Very ripe, very good for you
November 12, 2007
By Lorraine Heller/November 8, 2007
Compounds in ripe fruit have been found to be highly active antioxidants, making them a potential source of health-promoting ingredients.
Scientists at the University of Innsbruck in Austria claim to be the first to have identified the decomposition mechanism and products of apples and pears, and their findings suggest that as fruits go bad their antioxidant levels increase.
Key to the process is the change in colour that occurs as fruits ripen. According to lead researcher Bernhard Kräutler, fruit undergoes a similar decomposition process as leaves that turn from green to red to yellow to brown.
This colour change is caused by the breakdown and disappearance of chlorophyll, which is what gives leaves and fruits their green colour.
Kräutler and his team explain that for a long time no one really knew what happened to chlorophyll during this decomposition process. Through their research together with botanists over the past several years, they claim to have identified the first decomposition products in leaves. These are colourless, polar NCCs (nonfluorescing chlorophyll catabolytes), that contain four pyrrole rings – like chlorophyll and heme.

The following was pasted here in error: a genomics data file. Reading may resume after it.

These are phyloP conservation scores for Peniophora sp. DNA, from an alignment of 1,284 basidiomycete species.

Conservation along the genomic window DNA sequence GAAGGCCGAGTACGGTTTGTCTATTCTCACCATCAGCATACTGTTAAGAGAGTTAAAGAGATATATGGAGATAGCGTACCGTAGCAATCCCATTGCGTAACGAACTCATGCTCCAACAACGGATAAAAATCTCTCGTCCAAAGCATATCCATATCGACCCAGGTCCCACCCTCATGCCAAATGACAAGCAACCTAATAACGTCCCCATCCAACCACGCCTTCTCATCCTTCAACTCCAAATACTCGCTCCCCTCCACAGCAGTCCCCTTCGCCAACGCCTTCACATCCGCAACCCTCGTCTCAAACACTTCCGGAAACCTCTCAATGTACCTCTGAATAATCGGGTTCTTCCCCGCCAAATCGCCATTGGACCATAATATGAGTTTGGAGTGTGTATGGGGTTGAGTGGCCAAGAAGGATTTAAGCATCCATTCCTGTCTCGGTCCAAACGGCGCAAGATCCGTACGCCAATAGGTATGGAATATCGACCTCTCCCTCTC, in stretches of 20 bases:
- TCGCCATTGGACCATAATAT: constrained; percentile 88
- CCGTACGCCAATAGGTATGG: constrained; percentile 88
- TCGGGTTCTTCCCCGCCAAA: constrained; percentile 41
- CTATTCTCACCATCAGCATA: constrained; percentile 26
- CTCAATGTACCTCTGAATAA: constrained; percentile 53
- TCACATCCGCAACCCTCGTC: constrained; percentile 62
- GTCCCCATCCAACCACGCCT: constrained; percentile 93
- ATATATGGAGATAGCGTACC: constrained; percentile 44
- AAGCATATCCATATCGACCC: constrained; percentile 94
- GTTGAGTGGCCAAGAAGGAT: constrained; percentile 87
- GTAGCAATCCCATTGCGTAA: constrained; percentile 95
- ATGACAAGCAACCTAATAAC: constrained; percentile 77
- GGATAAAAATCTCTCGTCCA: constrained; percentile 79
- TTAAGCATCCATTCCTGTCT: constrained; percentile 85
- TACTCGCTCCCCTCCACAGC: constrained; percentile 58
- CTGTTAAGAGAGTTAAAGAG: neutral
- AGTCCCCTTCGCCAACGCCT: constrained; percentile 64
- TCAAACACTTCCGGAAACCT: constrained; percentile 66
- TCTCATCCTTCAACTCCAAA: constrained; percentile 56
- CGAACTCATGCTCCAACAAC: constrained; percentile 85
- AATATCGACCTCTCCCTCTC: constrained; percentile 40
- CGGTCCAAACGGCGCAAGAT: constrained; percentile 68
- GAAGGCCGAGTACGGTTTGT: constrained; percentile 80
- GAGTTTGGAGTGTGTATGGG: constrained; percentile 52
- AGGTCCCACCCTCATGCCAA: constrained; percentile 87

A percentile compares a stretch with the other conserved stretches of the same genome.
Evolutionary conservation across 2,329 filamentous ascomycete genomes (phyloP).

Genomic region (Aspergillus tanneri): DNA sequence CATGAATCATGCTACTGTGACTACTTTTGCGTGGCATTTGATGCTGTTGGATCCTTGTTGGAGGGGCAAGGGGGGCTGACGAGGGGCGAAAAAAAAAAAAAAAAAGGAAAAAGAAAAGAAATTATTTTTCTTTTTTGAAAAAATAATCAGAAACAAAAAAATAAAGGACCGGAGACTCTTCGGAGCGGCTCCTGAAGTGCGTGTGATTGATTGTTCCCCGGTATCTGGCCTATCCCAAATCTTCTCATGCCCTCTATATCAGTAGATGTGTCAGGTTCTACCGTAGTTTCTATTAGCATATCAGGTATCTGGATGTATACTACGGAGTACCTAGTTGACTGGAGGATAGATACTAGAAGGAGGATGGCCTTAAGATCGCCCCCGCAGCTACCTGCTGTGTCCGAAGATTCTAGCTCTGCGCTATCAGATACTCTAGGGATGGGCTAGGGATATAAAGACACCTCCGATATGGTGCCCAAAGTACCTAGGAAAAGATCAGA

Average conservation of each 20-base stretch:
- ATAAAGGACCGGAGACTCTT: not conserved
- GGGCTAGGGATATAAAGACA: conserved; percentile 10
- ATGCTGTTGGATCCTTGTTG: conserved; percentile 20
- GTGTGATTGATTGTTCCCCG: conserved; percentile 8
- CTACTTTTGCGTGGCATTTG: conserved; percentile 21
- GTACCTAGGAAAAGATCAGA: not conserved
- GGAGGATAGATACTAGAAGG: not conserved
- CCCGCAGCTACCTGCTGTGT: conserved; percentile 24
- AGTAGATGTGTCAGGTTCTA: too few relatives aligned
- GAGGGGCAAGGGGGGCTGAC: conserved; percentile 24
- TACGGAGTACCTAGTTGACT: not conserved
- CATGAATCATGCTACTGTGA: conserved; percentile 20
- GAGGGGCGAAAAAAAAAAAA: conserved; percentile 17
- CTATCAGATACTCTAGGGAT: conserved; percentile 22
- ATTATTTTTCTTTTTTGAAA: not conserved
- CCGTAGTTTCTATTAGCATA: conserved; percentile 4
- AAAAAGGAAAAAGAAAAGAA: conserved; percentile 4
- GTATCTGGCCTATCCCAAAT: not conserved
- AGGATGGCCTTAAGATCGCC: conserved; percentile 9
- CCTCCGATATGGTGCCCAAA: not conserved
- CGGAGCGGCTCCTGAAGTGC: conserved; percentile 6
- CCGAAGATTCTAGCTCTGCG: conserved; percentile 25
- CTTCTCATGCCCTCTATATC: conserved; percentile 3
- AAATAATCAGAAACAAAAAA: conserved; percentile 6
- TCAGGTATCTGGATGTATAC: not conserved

These catabolytes are the same for apples and pears, and are also the same as those found in the leaves of the fruit trees, said the researchers.
After examining the peels of apples and pears, they found that in ripe fruits, NCCs replace the chlorophyll, especially in the peel and the flesh immediately below it.
“There is clearly one biochemical pathway for chlorophyll decomposition in leaf senescence and fruit ripening,” said Kräutler.
“When chlorophyll is released from its protein complexes in the decomposition process, it has a phototoxic effect: when irradiated with light, it absorbs energy and can transfer it to other substances. For example, it can transform oxygen into a highly reactive, destructive form,” report the researchers.
However, the NCCs have an opposite effect, they said.
These are powerful antioxidants and can thereby play an important physiological role for a plant. In the same way, when these are consumed as part of the human diet, they can play the same antioxidative role in consumers’ systems.